British retail sales rebound as shoppers return to high streets

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British retail sales rebounded in August boosted by spending on food and clothing, according to official data published on Friday.

The quantity of goods bought in Great Britain increased by 0.4 per cent between July and August, following a drop of 1.1 per cent in July when rain deterred shoppers, the Office for National Statistics said.

August’s growth was slightly below the 0.5 per cent expansion forecast by economists in a Reuters poll.

Heather Bovill, ONS deputy director for surveys and economic indicators, said: “Retail recovered a little from the large fall seen in July, driven by a partial bounce back in food and a strong month for clothing, though sales overall remain subdued.”

In the three months to August, a less volatile measure of the trend, sales were up 0.3 per cent compared with the previous three months.

Separate data published on Friday by research company GfK showed that UK consumer confidence rose to the highest level since January 2022 in September.

Over the past two years, high inflation and rising mortgage rates have hit households’ finances, affecting how much they spend on the high street and online.

However, a relatively low unemployment rate, easing price rises, strong wage growth and a correction in mortgage rates from their recent 15-year peak helped support consumer spending in August, according to economists.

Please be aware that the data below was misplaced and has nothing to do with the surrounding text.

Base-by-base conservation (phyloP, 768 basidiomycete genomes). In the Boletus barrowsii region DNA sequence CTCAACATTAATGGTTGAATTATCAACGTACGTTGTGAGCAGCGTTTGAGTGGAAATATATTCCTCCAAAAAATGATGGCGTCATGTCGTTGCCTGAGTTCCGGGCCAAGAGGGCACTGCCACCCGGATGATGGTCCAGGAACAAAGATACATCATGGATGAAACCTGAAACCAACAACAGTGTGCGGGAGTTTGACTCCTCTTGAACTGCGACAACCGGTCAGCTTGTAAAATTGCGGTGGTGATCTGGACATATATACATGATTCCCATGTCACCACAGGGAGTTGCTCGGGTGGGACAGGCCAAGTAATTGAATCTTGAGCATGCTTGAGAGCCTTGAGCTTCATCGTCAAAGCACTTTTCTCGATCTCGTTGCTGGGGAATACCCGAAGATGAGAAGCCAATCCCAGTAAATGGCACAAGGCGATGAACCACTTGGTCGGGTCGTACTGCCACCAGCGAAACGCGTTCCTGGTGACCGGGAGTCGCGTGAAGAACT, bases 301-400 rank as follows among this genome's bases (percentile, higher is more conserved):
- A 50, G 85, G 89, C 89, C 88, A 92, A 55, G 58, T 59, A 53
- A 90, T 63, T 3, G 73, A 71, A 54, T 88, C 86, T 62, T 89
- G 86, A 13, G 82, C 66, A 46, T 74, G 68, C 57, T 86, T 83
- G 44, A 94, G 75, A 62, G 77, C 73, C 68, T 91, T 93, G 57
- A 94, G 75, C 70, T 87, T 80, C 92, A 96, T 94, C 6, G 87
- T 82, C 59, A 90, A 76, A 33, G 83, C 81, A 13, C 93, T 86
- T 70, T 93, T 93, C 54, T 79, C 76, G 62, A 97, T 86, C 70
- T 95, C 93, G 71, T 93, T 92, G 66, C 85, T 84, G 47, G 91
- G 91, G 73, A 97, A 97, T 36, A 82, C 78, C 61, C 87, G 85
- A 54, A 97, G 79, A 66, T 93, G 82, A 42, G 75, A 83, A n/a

The Bank of England on Thursday voted to hold interest rates at 5.25 per cent after 14 consecutive increases since December 2021, which means borrowing costs are no longer rising.

Alex Kerr, economist at consultancy Capital Economics, warned that “while the worst of the falls in real household disposable incomes are behind us, the full drag on activity from higher interest rates has yet to be felt”.

He said he expected consumer spending to decline by 0.5 per cent from peak to trough over the coming quarters.

In August, the value of retail sales was down 1.5 per cent compared with February 2020, before the Covid-19 pandemic, even though shoppers spent 17.3 per cent more, reflecting the impact of high inflation.

ONS data showed that clothing stores last month benefited the most from the milder weather, posting a 2.3 per cent expansion that largely made up for the 2.9 per cent fall in July.

Sales volumes at food stores also rose 1.2 per cent in August, recovering only part of the 2.6 per cent fall in the previous month.

Despite the partial rally, food sales remained 4.1 per cent below their pre-February 2020 levels. The ONS said retailers had continued to indicate pressure on sales volumes because of food prices and the increased cost of living.

Internet sales dropped slightly in August as some consumers returned to shopping in person following a very wet July, the statistics agency said.

Fuel sales also fell 1.2 per cent, with retailers suggesting the drop was linked to a sharp increase in petrol and diesel costs.

Lisa Hooker, industry leader for consumer markets at consultancy PwC, said: “The hope is that the impact of recent mortgage interest rate rises and increasing petrol prices do not derail the green shoots that have appeared in time for the critical run-up to Christmas.”

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